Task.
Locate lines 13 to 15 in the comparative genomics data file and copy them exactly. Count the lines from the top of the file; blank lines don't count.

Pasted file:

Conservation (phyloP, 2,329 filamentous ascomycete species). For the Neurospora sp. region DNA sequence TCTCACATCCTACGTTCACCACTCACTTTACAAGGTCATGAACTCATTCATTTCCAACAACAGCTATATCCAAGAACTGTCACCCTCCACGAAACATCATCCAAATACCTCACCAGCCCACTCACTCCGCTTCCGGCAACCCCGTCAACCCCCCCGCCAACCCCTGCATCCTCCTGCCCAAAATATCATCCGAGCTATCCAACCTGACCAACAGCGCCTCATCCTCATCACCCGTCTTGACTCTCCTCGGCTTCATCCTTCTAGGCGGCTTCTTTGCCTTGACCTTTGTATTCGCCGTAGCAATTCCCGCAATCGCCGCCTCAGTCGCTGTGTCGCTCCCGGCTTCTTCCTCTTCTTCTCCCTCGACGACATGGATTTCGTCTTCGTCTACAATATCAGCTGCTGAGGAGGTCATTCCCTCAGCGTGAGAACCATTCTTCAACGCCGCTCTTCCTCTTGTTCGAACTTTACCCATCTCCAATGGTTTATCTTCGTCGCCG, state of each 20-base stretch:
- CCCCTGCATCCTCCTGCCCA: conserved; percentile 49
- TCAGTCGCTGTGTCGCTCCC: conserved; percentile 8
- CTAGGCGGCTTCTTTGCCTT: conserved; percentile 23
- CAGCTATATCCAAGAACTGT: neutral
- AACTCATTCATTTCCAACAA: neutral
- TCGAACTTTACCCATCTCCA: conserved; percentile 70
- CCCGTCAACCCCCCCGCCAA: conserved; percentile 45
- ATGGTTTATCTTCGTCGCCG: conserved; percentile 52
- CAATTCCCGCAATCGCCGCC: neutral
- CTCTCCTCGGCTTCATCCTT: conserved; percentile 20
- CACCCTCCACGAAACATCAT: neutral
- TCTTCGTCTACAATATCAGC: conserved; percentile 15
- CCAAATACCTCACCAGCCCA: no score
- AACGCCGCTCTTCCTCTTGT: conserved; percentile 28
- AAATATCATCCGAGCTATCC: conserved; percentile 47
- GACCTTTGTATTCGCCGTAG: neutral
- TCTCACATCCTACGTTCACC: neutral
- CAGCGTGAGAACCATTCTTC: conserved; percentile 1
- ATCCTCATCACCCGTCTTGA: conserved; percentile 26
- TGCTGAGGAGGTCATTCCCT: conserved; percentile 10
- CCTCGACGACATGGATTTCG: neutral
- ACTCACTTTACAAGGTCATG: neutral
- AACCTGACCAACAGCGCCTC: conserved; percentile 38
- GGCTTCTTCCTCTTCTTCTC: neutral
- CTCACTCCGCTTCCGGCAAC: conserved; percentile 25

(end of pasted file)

- TCTTCGTCTACAATATCAGC: conserved; percentile 15
- CCAAATACCTCACCAGCCCA: no score
- AACGCCGCTCTTCCTCTTGT: conserved; percentile 28